We must recognise that our police officers and other emergency service personnel are on the front line day in, day out, often facing many things daily that ordinary members of the public would hope never to see once in their lives. That for decades police officers have “manned up” and internalised problems, because that was the culture, perhaps makes mental health pressures even more inevitable. The Police Federation reports that resilience in the service is at an all-time low and that officers are being put under inordinate amounts of pressure, which is taking its toll on their health and well-being. Even worse, the unprecedented cuts to the police service have meant that officers are under more strain now than ever before. While many are asked to do more and more with fewer resources, and have risen admirably to the challenge, it is inevitable that the increased pressures they are facing will have an impact on them, mentally and physically.

The Police Federation campaign “Protect the Protectors” noted that between 2015 and 2017, over 20 police officers took their own lives each year. That is almost two a month. Something must change. Research has shown that emergency workers are twice more likely than the public to identify problems at work as the main cause of their mental health problems, but they are also significantly less likely to seek help—the “man up” culture. Therefore, it is good that in 2017, the Police Federation developed a nine-point plan for police organisations to work with it, supporting serving staff and ensuring that the well-being and mental health of staff is properly delivered as soon as it is needed.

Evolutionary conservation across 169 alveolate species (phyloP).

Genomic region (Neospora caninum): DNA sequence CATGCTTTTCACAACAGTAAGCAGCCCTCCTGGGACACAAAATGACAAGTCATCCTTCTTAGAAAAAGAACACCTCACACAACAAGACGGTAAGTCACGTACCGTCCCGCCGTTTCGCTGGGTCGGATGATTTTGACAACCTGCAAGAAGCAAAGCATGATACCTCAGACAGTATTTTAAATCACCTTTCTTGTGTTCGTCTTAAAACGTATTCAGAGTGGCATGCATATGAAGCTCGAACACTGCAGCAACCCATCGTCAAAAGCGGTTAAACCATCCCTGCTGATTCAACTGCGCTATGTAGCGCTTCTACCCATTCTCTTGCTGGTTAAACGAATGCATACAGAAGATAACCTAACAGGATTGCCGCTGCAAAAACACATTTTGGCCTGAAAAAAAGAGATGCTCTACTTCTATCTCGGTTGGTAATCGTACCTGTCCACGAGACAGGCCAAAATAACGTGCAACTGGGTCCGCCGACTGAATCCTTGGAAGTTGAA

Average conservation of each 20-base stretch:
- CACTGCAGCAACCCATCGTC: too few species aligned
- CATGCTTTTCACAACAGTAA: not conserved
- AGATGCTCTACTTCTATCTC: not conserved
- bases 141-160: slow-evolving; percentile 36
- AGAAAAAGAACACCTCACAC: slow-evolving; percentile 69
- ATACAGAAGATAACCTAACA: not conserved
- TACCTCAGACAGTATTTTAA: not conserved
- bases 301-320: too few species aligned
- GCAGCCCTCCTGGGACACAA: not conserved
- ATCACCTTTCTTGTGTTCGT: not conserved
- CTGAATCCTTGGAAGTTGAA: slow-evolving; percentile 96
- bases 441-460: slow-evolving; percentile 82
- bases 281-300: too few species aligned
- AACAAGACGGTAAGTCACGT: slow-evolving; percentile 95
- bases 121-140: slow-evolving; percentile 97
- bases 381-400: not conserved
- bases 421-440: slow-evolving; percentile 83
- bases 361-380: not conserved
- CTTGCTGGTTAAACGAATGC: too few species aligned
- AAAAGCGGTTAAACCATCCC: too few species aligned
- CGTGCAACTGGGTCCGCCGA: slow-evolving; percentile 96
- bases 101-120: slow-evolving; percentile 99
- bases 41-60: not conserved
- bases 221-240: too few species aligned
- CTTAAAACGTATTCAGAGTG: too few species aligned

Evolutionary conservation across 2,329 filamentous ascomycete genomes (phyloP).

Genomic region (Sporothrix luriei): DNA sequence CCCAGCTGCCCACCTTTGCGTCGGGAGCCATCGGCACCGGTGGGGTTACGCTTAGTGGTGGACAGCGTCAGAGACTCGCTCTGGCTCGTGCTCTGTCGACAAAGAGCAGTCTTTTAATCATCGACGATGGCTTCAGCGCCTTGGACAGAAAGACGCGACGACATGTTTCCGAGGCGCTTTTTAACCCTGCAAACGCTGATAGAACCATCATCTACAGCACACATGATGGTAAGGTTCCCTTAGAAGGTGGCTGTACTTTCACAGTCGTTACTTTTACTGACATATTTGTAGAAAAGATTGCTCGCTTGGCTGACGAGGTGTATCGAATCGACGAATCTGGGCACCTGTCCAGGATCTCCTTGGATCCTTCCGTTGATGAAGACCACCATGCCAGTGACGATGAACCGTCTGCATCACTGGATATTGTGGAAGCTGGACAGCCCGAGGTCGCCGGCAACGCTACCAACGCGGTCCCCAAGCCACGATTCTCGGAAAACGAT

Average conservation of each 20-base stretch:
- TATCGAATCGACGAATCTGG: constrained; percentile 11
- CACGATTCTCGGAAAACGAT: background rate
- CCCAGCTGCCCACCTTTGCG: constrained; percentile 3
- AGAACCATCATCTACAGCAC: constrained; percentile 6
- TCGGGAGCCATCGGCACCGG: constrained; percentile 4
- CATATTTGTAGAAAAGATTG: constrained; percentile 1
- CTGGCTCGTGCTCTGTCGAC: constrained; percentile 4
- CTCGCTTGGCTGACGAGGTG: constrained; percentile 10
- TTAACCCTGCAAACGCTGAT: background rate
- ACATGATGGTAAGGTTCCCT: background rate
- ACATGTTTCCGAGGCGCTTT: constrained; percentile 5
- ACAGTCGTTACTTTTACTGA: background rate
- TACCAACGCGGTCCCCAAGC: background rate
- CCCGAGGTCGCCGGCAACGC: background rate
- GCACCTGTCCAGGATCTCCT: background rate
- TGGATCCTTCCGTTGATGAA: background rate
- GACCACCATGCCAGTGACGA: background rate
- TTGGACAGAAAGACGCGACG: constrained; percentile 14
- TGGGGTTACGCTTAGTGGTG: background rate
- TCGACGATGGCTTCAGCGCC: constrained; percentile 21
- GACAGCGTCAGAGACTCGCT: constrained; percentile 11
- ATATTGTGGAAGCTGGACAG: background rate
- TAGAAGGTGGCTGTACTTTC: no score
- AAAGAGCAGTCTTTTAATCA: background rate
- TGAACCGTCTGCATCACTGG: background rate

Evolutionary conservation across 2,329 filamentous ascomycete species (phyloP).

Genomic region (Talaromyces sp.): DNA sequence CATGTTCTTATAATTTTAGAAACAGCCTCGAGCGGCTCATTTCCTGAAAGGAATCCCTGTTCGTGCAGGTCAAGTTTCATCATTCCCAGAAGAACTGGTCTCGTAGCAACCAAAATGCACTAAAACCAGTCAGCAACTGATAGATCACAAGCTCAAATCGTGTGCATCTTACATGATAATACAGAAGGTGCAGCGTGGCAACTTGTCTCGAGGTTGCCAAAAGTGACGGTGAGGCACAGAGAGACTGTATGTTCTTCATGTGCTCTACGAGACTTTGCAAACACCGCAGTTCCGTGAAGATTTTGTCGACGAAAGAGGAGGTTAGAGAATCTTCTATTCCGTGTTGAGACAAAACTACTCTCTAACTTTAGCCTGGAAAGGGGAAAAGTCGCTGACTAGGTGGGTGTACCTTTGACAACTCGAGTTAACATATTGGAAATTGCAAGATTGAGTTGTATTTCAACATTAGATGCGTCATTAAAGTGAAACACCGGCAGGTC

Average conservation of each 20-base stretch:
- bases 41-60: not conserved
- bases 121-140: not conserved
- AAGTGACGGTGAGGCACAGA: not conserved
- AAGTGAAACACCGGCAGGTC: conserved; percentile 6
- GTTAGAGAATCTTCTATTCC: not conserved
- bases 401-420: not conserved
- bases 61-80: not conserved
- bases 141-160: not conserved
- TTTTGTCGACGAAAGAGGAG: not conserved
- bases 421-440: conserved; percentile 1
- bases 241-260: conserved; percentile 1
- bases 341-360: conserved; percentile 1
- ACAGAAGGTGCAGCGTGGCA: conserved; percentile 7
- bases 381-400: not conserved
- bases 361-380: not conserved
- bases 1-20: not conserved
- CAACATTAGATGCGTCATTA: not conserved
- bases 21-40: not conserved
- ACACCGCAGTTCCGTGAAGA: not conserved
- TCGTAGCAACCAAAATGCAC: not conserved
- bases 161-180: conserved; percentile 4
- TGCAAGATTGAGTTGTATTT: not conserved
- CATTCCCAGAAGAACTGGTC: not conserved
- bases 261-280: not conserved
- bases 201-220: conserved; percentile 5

There are 48 organisations that have worked in partnership with the Police Federation and with the mental health charity Mind. The guide that they have produced has all the information that employers need to set up and deliver mental health support in all blue-light organisations. This week, another excellent campaign, the Blue Light group, has reported that 87% of emergency responders have experienced stress and poor mental health. The noble Lord, Lord Coaker, was looking for good news, and it is that 83% of those who accessed this support through their organisation found it helpful. Mind tells me that the Home Office funding for this essential work—which has been running since 2015—is due to run out in March 2022. Can the Minister confirm that the Home Office will continue the support and funding for this vital work, not just support for blue-light workers but a blue-light service for blue-light workers?

Some officers are very badly affected and need more than can be offered by counselling and other internal support. The Police Federation tells the story of Richard, a DCI with a provisional diagnosis of PTSD when he sought help, which explains much of the pressure and distress that so many officers face.

Richard said: “What you see takes its toll, but it is not just the incidents themselves, it’s everything that goes with it. The stress, the workload and the IT problems all add up, and on top of that, you add the other things. First, it is a culture, particularly if you want to progress through the ranks, where it feels like you can’t be seen to fail or say no and that you must be available 24/7 and constantly get results. You look around, and no one else seems to be struggling. No one talks about it. We don’t all sit around like some sort of support group. In fact, a lot of the time you are in competition with each other.

Second, we have lost a lot of the mechanism and time to decompress. For all its faults, one thing that the canteen culture allowed for was the ability to unwind and process what you had just seen, just to sit with your mates and talk it through, and a lot of the time and space has been lost.

Third, we have almost stopped reacting like human beings. I’m not saying we should all go around hugging each other all the time, but sometimes it could really help, but people are too scared to make physical contact.”